In the world of Internet alliances, Tuesday brought a pretty good one.
The launching Tuesday of a co-branded site by America Online (AOL) and Web
auction leader eBay (EBAY) is a great example of how two powerful companies
benefit each other by combining their respective strengths in a seamless
The main benefit of the deal for eBay is it eliminates what I believe
would be the company’s most serious competitor. With more than 18
million registered users, AOL would have a formidable customer base for
its own online auctions.
Instead, eBay now has an inside track on AOL’s rapidly growing number of
subscribers, giving it an even bigger edge over Yahoo!, Amazon.com and
the hundreds of other auction sites trying to eat away at eBay’s market
share, estimated to be at least 70%.
It’s an uphill struggle for these companies, however, for eBay’s site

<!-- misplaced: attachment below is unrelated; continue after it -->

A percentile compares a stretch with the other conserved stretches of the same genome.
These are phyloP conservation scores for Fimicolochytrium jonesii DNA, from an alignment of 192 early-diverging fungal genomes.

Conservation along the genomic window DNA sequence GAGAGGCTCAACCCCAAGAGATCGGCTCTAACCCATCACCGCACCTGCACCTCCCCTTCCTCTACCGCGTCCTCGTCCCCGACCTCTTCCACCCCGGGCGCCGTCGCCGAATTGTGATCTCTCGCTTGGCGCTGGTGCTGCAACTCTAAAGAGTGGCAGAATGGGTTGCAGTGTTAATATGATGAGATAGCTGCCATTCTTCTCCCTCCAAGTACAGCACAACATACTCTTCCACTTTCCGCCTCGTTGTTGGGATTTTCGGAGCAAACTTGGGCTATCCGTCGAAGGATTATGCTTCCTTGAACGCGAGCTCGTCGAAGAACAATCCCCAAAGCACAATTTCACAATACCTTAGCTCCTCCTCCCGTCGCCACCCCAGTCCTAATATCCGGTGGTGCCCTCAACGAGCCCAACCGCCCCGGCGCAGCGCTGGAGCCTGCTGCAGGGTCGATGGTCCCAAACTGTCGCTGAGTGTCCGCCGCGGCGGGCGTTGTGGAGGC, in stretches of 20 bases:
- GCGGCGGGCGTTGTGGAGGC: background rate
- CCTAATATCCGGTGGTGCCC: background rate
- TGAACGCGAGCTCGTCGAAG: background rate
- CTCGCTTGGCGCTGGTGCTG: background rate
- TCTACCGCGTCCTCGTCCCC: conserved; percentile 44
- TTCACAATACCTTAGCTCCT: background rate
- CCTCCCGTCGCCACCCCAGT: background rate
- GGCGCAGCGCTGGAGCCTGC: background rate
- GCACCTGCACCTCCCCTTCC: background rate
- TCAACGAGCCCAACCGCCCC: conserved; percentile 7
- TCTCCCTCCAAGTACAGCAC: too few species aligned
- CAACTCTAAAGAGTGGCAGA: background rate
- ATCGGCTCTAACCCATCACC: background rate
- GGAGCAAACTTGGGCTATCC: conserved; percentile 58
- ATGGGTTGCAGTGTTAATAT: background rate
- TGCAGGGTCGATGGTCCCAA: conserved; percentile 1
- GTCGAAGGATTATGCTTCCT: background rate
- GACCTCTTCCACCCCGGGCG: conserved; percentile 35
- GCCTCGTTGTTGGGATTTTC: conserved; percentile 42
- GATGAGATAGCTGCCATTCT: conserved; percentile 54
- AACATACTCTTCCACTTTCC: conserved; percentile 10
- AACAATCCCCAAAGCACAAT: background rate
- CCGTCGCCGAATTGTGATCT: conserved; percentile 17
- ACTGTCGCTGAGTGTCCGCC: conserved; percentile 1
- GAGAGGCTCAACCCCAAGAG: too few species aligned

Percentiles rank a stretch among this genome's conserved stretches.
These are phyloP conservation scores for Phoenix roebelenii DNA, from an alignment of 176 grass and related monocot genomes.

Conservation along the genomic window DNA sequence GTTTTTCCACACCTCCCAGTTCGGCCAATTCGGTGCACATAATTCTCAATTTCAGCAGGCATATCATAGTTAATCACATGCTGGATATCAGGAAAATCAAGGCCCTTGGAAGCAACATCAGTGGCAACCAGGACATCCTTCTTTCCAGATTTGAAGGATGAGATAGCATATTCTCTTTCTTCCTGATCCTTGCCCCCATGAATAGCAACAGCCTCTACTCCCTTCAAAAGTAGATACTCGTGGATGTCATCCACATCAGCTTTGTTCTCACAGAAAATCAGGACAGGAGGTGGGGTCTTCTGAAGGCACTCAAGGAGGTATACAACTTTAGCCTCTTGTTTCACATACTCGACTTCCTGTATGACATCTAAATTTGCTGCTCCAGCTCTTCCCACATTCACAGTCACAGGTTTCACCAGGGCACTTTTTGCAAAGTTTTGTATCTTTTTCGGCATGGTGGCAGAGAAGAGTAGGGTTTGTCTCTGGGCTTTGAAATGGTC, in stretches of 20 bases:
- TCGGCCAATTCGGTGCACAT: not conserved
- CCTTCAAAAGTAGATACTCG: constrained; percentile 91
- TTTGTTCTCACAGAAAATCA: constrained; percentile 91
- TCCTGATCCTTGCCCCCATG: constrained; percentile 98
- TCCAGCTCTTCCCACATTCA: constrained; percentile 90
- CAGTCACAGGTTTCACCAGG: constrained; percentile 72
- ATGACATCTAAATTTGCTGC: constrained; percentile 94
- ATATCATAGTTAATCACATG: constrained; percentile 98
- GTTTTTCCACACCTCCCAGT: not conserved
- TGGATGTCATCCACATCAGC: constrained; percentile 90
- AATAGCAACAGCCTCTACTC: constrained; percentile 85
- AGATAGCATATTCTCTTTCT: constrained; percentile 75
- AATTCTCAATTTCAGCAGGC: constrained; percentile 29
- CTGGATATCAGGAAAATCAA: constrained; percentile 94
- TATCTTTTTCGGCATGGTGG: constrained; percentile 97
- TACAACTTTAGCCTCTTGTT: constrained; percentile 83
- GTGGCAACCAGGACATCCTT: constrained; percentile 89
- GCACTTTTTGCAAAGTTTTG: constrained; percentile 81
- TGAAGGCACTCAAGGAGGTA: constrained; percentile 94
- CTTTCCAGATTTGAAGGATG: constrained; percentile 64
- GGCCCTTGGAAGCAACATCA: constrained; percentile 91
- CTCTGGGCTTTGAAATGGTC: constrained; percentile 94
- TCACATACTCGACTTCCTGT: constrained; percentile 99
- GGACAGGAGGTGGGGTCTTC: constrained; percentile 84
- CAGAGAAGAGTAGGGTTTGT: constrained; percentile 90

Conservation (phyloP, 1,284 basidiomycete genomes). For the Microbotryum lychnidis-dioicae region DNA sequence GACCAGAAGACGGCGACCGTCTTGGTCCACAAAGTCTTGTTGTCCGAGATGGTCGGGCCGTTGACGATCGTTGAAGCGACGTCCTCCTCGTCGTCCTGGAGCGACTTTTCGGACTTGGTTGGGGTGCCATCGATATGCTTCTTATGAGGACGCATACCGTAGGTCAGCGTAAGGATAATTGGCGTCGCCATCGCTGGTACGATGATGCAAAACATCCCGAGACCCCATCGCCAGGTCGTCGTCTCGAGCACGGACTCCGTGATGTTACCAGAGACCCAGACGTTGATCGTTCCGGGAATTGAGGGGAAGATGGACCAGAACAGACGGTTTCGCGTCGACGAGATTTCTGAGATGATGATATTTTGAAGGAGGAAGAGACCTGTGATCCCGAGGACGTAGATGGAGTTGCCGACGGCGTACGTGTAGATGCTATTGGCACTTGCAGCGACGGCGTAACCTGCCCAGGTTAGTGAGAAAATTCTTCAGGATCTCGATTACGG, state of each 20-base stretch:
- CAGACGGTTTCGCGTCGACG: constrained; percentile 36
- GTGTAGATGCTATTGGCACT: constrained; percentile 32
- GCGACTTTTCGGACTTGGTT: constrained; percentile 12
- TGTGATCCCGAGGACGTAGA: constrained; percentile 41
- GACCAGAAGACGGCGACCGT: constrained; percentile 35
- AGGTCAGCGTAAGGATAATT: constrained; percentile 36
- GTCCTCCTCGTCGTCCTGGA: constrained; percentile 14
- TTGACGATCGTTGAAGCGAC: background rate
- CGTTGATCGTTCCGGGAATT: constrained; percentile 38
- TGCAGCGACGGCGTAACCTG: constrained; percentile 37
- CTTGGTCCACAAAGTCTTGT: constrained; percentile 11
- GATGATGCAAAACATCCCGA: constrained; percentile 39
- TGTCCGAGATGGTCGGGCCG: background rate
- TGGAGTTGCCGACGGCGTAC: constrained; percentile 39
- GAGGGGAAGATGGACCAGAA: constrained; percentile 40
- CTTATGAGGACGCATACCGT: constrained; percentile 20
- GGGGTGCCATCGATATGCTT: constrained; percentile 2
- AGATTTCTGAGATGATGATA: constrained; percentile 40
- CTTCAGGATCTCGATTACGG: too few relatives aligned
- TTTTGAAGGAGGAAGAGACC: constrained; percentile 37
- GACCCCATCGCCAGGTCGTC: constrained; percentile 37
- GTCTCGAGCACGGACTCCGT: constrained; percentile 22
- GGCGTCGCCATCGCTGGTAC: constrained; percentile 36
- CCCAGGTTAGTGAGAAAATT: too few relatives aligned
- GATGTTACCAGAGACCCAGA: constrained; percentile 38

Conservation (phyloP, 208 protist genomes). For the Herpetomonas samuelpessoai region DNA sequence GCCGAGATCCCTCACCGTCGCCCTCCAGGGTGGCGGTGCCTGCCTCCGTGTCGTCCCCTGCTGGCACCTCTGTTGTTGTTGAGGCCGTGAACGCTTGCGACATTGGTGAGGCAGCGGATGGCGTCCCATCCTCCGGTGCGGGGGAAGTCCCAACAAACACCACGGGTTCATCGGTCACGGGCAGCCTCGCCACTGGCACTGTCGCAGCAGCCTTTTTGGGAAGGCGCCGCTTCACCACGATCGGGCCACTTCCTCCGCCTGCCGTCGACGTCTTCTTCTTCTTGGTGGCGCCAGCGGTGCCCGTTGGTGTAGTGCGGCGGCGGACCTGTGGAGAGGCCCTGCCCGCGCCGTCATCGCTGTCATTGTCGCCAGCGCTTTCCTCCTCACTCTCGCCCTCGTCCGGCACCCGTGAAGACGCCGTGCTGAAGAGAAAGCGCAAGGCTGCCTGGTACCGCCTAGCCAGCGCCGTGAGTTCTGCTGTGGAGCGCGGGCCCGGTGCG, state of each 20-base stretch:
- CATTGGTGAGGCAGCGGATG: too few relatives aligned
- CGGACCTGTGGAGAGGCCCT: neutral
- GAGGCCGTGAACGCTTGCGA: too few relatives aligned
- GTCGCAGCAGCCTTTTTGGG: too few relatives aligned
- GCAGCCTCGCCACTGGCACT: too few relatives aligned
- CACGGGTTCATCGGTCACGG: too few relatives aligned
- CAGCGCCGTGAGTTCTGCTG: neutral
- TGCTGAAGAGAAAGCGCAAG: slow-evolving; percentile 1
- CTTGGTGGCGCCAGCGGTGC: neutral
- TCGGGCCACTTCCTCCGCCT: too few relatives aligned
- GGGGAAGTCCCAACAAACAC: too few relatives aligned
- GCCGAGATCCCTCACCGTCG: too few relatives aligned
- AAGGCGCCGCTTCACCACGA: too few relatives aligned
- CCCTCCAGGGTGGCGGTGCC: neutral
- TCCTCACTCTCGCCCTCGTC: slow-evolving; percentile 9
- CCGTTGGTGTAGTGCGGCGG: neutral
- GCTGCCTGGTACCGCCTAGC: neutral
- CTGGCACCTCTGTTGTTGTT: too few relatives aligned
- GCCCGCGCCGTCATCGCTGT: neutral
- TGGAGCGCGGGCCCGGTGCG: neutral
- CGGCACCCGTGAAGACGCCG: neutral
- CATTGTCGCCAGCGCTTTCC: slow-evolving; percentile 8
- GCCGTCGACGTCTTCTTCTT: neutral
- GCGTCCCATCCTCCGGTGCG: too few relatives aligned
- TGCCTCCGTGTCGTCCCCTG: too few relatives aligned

dwarfs all others in terms of traffic. If you’re a buyer or seller, you
want to be where the action is. And if you’re talking online auctions,
the action is at eBay, where as of Tuesday you could find nearly 2.6
million items listed for sale in 1,628 categories. Even the biggest eBay
malcontents, after trying inferior sites, usually concede that the grass
is not greener.
For America Online, the marketing agreement gives subscribers access to
the dominant online auction site, but with AOL’s “look and feel.” It
also should give AOL a piece of the online consumer auction market –
estimated by research firm Gomez Advisors to reach $15.5 billion by
2001 – though the two companies mentioned nothing about that in
announcing the deal. AOL will promote the co-branded site on several of
The only potential complication here is eBay’s questionable capacity to
handle more traffic. The online auction site has experienced a series of
outages through the summer, forcing it to hire a Gateway technical
executive early this month to fix the problem.
If there are any difficulties, I expect them to be short-term. Overall,
the agreement announced Tuesday is good news for investors of both companies.
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